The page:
Predation risk causes toads to metamorphose smaller

nonlethal predator effects on toad metamorphosis

As shown in this photo, toad tadpoles growing up in an environment with predators metamorphose at a smaller size than tadpoles in environments without predators. This is an example of the many ways that predators can affect prey without directly capturing and eating them.

One of the earliest experiments to show these nonlethal effects of predators was from a 1990 Ecology paper by Dave Skelly and Earl Werner. They identified the reason why toad tadpoles with predators metamorphosed smaller: to avoid being captured by the predators, the tadpoles did not move around as much to look for food. Thus, they ate less food and grew more slowly than tadpoles without predators.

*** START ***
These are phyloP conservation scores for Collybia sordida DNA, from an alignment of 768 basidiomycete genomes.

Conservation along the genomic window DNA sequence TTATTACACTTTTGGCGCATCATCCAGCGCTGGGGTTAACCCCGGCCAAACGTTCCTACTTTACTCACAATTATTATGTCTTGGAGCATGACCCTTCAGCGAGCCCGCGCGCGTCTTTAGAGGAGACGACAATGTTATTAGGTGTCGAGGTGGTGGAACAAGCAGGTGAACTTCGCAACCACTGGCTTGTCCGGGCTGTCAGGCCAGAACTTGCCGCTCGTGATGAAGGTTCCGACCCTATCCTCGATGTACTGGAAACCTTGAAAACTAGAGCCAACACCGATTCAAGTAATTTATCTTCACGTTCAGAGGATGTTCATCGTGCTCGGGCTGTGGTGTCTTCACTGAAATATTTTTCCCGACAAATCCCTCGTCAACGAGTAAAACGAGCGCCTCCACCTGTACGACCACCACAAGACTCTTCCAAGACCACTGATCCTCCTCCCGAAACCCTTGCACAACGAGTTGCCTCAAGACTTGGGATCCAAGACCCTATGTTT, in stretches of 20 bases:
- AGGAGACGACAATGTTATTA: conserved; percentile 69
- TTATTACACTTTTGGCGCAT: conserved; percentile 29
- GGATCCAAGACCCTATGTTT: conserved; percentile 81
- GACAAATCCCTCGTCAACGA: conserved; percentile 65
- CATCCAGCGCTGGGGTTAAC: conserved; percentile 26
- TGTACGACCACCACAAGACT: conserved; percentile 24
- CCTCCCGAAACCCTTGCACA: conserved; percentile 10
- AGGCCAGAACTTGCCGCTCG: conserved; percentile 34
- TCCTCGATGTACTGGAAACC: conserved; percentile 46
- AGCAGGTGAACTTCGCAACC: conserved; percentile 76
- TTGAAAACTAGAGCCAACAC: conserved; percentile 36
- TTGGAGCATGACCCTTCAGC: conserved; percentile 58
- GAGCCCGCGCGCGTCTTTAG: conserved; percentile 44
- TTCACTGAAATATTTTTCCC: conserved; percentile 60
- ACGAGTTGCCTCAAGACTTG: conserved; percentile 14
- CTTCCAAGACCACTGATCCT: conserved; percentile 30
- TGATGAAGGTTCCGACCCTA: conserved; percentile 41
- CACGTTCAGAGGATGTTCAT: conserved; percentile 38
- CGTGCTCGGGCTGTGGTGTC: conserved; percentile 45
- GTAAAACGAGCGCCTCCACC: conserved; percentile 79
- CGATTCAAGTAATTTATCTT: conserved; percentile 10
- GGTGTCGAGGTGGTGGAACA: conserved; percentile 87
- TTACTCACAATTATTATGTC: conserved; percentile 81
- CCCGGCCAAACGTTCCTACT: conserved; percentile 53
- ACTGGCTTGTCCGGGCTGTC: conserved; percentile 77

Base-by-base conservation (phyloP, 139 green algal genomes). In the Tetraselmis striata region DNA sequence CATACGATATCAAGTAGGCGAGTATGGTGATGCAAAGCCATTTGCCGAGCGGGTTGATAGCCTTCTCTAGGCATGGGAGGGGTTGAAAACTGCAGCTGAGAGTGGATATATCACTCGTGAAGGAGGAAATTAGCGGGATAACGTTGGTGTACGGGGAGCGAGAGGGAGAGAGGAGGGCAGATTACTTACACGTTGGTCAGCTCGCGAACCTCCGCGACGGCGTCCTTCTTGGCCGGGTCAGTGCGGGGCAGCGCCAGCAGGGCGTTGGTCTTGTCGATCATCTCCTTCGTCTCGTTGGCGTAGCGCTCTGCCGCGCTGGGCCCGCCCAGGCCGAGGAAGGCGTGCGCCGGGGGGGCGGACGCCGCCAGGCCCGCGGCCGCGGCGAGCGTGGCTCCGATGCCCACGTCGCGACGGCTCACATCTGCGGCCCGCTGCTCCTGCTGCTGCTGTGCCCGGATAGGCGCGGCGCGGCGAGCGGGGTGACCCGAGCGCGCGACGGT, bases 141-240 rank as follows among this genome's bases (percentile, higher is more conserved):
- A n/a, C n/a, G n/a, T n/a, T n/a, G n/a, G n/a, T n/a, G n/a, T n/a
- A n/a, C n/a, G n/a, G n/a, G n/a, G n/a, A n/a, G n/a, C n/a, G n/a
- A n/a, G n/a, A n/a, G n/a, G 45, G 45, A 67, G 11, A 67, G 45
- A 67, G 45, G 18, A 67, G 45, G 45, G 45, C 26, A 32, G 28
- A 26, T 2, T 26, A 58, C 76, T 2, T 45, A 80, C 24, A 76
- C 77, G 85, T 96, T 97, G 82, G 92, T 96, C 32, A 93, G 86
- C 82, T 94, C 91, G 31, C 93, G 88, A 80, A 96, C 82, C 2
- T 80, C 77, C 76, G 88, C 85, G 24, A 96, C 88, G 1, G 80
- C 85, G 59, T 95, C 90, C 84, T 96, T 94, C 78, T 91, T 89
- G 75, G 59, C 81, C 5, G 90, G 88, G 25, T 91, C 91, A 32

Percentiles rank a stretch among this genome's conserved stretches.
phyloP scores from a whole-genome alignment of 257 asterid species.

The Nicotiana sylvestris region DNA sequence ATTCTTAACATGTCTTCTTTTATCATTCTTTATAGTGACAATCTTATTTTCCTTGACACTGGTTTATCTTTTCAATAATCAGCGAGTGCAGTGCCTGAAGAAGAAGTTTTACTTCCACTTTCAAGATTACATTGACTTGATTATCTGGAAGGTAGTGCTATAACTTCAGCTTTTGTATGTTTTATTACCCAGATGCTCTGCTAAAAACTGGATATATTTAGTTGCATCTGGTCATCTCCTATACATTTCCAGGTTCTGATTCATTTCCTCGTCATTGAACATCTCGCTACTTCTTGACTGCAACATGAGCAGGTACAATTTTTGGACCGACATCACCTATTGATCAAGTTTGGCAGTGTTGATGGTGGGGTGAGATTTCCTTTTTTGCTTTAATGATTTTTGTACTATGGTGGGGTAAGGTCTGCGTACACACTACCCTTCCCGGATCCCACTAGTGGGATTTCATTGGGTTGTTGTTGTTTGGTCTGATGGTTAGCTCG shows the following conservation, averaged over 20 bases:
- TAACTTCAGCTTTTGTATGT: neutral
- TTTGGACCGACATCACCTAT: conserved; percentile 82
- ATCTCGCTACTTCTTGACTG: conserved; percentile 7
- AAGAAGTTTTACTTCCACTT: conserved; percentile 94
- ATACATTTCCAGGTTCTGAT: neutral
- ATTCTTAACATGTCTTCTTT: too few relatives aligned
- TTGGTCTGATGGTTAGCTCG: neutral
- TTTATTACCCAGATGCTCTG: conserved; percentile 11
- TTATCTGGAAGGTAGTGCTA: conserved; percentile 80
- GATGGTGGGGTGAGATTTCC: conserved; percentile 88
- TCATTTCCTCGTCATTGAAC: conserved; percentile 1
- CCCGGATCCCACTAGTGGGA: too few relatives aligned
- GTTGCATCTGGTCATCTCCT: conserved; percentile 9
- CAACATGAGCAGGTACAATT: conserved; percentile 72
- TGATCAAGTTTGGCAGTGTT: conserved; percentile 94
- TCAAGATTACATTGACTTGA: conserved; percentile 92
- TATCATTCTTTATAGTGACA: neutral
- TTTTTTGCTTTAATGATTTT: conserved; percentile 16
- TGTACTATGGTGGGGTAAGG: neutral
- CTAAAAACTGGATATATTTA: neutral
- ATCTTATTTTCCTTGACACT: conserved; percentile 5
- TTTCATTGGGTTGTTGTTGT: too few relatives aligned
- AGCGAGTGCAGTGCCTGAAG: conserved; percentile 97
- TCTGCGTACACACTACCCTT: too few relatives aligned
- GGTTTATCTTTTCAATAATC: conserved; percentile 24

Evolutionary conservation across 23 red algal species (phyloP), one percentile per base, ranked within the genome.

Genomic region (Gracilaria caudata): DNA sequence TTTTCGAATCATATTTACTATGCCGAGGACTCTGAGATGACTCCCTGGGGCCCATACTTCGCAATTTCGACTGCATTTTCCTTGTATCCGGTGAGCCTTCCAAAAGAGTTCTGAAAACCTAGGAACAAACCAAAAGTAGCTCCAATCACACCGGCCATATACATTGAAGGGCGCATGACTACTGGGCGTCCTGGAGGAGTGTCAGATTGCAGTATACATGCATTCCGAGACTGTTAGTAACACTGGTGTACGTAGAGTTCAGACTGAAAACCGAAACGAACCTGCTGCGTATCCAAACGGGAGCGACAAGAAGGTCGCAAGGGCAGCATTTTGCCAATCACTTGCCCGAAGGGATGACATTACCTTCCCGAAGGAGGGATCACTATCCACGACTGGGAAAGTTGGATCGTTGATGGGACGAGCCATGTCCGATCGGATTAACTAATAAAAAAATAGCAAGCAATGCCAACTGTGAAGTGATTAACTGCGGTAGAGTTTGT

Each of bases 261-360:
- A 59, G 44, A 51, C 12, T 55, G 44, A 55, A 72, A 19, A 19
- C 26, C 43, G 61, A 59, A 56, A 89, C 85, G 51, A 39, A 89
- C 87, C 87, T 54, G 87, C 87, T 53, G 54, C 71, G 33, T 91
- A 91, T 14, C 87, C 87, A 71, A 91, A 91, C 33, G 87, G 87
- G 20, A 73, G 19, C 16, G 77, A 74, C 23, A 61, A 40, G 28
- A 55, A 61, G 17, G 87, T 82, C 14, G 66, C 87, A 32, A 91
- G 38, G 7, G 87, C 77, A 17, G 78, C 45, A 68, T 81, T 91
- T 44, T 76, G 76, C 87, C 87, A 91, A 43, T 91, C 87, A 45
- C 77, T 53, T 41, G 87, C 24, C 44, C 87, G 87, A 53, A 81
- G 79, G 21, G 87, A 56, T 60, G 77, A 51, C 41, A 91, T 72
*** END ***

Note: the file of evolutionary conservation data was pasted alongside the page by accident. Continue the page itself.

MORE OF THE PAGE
Other examples of nonlethal predator effects include red tails in gray treefrog tadpoles and tail shape in pacific chorus frogs

aquatic dragonfly nymph, aeshnidae

All text and photographs Michael F. Benard
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Some more pages on herps and natural history:
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